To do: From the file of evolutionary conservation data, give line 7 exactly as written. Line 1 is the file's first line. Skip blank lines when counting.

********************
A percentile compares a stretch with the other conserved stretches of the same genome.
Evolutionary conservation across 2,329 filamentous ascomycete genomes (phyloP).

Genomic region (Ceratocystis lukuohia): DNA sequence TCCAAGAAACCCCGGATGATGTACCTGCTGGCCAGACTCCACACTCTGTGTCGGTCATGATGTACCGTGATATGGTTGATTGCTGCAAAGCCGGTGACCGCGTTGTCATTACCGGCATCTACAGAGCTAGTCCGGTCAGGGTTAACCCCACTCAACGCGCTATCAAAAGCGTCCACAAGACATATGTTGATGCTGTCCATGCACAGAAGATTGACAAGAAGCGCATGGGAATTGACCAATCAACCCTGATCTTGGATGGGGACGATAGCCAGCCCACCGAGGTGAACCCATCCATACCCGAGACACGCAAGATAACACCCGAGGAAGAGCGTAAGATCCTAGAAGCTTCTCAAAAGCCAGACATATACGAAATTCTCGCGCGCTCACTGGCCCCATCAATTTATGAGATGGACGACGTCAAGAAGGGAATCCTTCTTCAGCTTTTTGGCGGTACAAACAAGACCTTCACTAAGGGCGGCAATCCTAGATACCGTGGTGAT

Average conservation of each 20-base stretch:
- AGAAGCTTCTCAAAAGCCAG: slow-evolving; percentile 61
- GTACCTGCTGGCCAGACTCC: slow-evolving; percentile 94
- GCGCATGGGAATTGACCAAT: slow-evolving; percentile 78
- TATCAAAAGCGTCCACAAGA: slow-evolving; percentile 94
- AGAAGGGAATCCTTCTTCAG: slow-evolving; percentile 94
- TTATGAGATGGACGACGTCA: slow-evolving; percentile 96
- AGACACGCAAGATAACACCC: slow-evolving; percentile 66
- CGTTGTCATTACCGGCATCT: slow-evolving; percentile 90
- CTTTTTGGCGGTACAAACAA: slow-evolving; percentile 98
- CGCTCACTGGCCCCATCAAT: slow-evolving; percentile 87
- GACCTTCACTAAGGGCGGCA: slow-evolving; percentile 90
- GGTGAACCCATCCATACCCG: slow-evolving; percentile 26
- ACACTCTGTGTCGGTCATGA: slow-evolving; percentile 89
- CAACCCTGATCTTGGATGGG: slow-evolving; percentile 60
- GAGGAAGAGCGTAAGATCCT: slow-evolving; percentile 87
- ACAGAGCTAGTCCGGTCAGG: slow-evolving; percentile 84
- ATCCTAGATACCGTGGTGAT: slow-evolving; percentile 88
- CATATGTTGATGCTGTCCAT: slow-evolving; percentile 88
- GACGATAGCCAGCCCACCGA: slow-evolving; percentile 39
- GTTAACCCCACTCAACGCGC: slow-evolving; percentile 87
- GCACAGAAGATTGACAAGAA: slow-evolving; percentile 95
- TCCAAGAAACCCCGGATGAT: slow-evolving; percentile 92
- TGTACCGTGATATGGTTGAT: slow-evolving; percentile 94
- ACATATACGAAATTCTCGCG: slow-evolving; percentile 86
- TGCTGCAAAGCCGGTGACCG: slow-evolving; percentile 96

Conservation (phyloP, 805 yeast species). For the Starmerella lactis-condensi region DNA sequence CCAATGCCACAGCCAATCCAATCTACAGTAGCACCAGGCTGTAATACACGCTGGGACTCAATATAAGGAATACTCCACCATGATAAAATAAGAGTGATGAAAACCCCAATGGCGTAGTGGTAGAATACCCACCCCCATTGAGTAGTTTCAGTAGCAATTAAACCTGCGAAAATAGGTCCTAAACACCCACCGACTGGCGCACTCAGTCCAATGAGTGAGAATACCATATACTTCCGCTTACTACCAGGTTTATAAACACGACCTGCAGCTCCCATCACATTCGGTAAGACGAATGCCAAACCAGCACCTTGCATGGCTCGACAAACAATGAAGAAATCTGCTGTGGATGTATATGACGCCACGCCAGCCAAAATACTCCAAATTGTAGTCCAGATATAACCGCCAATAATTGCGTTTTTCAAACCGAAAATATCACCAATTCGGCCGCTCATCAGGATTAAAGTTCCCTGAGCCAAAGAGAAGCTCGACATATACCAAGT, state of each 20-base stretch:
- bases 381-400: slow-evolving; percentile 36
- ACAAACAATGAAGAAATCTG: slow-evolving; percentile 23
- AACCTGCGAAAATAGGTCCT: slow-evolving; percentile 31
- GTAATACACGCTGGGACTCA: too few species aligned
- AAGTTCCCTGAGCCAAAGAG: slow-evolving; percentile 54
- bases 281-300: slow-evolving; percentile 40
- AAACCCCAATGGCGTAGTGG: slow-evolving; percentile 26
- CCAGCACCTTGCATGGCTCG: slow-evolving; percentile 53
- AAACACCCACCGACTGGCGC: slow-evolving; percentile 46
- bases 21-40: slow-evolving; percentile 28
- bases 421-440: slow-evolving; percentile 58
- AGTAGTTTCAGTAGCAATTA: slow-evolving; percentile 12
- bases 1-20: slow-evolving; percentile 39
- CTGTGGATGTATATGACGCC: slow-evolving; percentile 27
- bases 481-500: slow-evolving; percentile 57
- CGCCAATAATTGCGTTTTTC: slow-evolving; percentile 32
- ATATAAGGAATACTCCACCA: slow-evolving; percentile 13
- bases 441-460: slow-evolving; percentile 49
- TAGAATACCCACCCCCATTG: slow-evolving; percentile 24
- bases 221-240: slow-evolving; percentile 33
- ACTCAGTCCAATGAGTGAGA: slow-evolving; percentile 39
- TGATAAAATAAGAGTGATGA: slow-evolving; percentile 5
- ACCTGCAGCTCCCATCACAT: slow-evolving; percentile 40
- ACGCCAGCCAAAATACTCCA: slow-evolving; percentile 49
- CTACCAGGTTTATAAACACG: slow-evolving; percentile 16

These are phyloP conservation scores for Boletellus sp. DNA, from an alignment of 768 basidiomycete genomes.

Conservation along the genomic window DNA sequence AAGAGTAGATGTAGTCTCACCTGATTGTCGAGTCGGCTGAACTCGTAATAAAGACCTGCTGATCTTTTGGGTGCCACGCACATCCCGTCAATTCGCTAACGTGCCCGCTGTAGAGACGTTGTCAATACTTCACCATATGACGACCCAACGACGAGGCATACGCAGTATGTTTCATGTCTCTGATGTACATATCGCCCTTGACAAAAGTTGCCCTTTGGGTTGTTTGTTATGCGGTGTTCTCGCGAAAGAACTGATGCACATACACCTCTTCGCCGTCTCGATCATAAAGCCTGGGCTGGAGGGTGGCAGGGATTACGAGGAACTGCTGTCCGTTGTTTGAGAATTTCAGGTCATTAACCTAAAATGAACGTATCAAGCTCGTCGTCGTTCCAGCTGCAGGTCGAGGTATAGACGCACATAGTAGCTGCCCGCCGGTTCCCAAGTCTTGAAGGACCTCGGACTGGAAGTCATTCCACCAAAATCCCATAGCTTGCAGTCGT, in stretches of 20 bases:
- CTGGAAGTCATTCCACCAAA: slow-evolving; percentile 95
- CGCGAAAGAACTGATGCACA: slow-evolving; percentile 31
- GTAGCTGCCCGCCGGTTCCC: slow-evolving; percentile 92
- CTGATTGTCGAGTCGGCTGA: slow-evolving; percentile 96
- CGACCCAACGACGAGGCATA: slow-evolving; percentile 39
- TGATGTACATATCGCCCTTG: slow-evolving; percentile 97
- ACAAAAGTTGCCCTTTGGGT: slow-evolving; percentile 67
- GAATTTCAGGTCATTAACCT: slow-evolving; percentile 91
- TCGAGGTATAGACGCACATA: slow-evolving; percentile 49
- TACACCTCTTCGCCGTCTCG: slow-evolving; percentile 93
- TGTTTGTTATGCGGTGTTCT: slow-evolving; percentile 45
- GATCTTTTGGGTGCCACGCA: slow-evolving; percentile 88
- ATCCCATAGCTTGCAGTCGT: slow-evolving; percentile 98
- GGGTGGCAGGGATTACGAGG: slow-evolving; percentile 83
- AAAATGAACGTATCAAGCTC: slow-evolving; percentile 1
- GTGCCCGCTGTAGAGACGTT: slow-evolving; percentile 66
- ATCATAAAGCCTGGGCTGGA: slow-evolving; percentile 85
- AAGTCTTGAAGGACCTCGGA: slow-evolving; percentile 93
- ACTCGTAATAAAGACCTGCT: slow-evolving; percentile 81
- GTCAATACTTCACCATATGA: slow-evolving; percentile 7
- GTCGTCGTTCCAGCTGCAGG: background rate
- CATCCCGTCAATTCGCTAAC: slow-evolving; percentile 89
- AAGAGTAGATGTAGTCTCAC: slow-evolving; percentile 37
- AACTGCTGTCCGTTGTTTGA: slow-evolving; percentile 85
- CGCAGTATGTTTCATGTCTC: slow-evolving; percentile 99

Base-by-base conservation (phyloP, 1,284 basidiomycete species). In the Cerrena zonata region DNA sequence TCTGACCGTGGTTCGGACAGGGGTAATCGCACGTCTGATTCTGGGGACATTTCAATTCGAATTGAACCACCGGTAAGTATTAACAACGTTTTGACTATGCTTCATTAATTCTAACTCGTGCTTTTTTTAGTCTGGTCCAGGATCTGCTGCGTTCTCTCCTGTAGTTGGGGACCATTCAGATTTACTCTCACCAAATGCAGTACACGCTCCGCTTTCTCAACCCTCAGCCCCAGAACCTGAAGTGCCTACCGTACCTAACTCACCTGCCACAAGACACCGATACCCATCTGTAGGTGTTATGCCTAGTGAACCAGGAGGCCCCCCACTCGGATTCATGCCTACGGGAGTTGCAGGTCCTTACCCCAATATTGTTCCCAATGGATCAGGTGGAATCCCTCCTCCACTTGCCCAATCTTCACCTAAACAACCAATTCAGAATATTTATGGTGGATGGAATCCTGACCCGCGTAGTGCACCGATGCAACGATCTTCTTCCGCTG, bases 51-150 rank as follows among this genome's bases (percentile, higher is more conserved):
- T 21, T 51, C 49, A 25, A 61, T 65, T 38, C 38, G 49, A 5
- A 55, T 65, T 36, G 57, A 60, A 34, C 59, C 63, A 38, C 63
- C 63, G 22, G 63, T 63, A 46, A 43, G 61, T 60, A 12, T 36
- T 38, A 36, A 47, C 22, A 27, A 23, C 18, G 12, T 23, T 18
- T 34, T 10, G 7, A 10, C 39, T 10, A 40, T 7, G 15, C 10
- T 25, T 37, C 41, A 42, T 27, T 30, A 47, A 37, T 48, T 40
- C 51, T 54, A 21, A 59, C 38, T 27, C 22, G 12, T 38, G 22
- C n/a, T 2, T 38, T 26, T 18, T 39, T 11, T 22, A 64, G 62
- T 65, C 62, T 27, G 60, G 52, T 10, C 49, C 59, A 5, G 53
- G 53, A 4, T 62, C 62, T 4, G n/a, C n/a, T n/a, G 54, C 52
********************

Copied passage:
- GCGCATGGGAATTGACCAAT: slow-evolving; percentile 78